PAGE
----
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Fast Fourier Transform Issue

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Hello.
In the Matlab description of the FFT implementation (https://www.mathworks.com/help/matlab/ref/fft.html). There is this part where the vector Y is divided by the length L in order to compute the spectrum. I cannot understand why it is required to divide by L, if someone can maybe enlighten this point.
Compute the two-sided spectrum P2. Then compute the single-sided spectrum P1 based on P2 and the even-valued signal length L.
P2 = abs(Y/L);
P1 = P2(1:L/2+1);
P1(2:end-1) = 2*P1(2:end-1);
Thank you.
  1 Comment
dpb
dpb on 8 Jul 2021
In short, it's simply to normalize the PSD peak to the amplitude of the input time series -- if don't then the magnitude is proportional to the length of the input.
Just had long discussion (amongst many over the years) a short time ago. The final comment I added at https://www.mathworks.com/matlabcentral/answers/847665-why-do-i-receive-results-mismatch-in-the-fft-signal-while-using-matlab-built-in-fft-function-how-ca?s_tid=srchtitle#comment_1593465 illustrates what happens if one doesn't normalize;

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Accepted Answer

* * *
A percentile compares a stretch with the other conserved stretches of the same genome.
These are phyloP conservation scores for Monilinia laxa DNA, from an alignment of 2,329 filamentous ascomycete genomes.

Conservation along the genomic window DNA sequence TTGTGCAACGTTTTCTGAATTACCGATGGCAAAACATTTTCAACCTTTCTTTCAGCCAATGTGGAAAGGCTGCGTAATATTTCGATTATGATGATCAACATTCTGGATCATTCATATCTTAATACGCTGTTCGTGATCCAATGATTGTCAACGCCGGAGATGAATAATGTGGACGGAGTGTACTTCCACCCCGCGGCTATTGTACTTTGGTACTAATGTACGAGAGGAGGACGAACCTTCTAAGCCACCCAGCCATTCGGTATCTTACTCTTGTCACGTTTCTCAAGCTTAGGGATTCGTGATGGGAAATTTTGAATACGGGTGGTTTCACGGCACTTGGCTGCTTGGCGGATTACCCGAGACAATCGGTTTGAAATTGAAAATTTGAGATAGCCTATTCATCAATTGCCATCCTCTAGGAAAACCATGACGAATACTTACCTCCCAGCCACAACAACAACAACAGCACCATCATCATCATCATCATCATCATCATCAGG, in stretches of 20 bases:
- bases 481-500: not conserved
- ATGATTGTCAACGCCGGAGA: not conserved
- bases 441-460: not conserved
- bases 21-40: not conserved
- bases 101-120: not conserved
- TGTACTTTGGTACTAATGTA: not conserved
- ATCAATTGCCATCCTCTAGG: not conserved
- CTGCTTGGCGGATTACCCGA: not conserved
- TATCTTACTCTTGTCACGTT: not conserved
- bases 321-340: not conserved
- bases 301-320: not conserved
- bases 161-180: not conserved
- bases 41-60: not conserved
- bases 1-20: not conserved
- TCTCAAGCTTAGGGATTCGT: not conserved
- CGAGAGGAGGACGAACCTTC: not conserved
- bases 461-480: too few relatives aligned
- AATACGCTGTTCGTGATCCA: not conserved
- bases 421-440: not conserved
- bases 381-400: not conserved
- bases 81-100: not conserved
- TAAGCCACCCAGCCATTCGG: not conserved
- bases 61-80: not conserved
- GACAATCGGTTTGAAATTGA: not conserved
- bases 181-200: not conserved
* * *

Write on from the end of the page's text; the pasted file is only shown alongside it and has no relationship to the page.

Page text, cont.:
David Goodmanson
David Goodmanson on 9 Jul 2021
Hi Anas,
suppose you have N = 1000 points over an interval of one second. The time array is t = (0:999)/1000. [see note below]. Let f0 = 1 Hz and consider the complex waves
g_n(t) = exp(2*pi*i*n*f0*t) for n = 1,2,3, ....
Each g_n(t) oscillates n times in the time window.
The fft takes the signal, and for each m = 1,2,3 ... [1] multiplies the signal by g_m(t)* = exp(-2*pi*i*m*f0*t), [2] does a sum over all the array points and [3] reports out the answer.
Suppose your signal is a single oscillatory wave of amplitude 1 for a particular n0. After step [1] the fft will do a sum over all the points of the expression
B = exp(2*pi*i*(n0-m)*f0*t).
The result is 0 except when m = n0. In that case B = contant = 1 and the sum over the N points gives the result N. So if you want to recover the original amplitude 1 you have to divide the fft result by N.
[note] The array has 1000 points and 1000 intervals, including the interval from .999 sec to 1 sec, but does not include the point at 1 sec.
  5 Comments
David Goodmanson
David Goodmanson on 10 Jul 2021
Every signal can be represented as the sum of complex waves with amplitude coefficients cn:
sig = Sum{n} cn*exp(2*pi*i*n*f0*t)
The fft determines the cn coefficients, which is the frequency spectrum. To do that multiply the signal by g_m(t)* = exp(-2*pi*i*m*f0*t), take the sum over points and divide by N, which gives, on the right hand side,
Sum{n} cn*exp(2*pi*i*(n-m)f0*t) /N
AsI mentioned before, the sum is N when n = m and zero otherwise. You get N*cm/N = cm. Do that for each m. That's the principle. As for the underlying software, that's proprietory with Matlab, but if you look up the Cooley-Tukey algorithm you will get the basic idea.

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